Understanding the influence of neurodevelopmental disorders on offending: utilizing developmental psychopathology in biosocial criminology

Nathan Hughes*

*Corresponding author for this work

Research output: Contribution to journalArticlepeer-review

9 Citations (Scopus)
468 Downloads (Pure)

Abstract

Evidence from a wide range of countries consistently suggests a disproportionately high prevalence of neurodevelopmental disorders amongst young offenders in custodial institutions. This indicates an increased rate of serious and persistent offending amongst young people with diagnosable disorders, and therefore a failure of current policies and practices to address this vulnerability. Given this high prevalence, it is vital to seek better understandings of the trajectories of offending experienced by young people with specific disorders. Biosocial criminology is uniquely placed to examine this relationship, given its emphasis on the influence of biological processes on antisocial behavior and the role of social and environmental contexts in shaping the course of these processes. However, there are significant challenges and limitations to effectively modeling the complexity and heterogeneity of the influence of neurodevelopmental disorders using dominant biosocial methodologies. Addressing these concerns necessitates improved understandings of the etiology, expression and progression of particular neurodevelopmental disorders, as evident in developmental psychopathology. Understanding the particular combination of biological processes apparent in the progression of specific disorders and their influence on specific components of social functioning can inform more effective biosocial models of criminal behavior in the context of neurodevelopmental impairment.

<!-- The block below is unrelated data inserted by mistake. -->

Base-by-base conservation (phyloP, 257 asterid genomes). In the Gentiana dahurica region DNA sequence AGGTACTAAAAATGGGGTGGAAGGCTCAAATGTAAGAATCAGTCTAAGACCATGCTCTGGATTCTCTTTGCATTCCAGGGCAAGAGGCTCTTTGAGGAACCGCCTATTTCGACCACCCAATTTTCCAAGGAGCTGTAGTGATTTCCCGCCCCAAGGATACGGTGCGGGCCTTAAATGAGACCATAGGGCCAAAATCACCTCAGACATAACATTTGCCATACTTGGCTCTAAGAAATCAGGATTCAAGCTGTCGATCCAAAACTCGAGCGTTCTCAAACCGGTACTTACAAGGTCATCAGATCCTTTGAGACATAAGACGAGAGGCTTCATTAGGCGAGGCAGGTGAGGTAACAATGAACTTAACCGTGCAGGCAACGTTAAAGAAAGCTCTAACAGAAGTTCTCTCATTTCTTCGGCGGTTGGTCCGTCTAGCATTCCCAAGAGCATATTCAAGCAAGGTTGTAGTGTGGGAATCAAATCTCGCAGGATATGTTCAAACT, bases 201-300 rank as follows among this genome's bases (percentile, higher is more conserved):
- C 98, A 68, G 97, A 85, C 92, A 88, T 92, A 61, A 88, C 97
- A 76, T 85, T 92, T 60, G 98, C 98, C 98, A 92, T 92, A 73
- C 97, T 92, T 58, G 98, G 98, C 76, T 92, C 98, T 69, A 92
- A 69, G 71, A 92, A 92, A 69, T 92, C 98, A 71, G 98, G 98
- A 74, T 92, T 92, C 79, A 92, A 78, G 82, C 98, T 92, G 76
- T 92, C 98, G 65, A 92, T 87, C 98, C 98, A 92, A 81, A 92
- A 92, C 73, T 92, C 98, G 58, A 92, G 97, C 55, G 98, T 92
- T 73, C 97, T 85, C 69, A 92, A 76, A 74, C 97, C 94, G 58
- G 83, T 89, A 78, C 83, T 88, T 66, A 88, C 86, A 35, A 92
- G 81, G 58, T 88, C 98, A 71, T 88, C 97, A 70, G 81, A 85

Original languageEnglish
Pages (from-to)39-60
Number of pages22
JournalCriminal Justice Studies
Volume28
Issue number1
DOIs
Publication statusE-pub ahead of print - 15 Jan 2015

Keywords

  • biosocial criminology
  • developmental psychopathology
  • neurocognitive impairment
  • neurodevelopmental disorders
  • neuropsychological impairment

ASJC Scopus subject areas

  • Law

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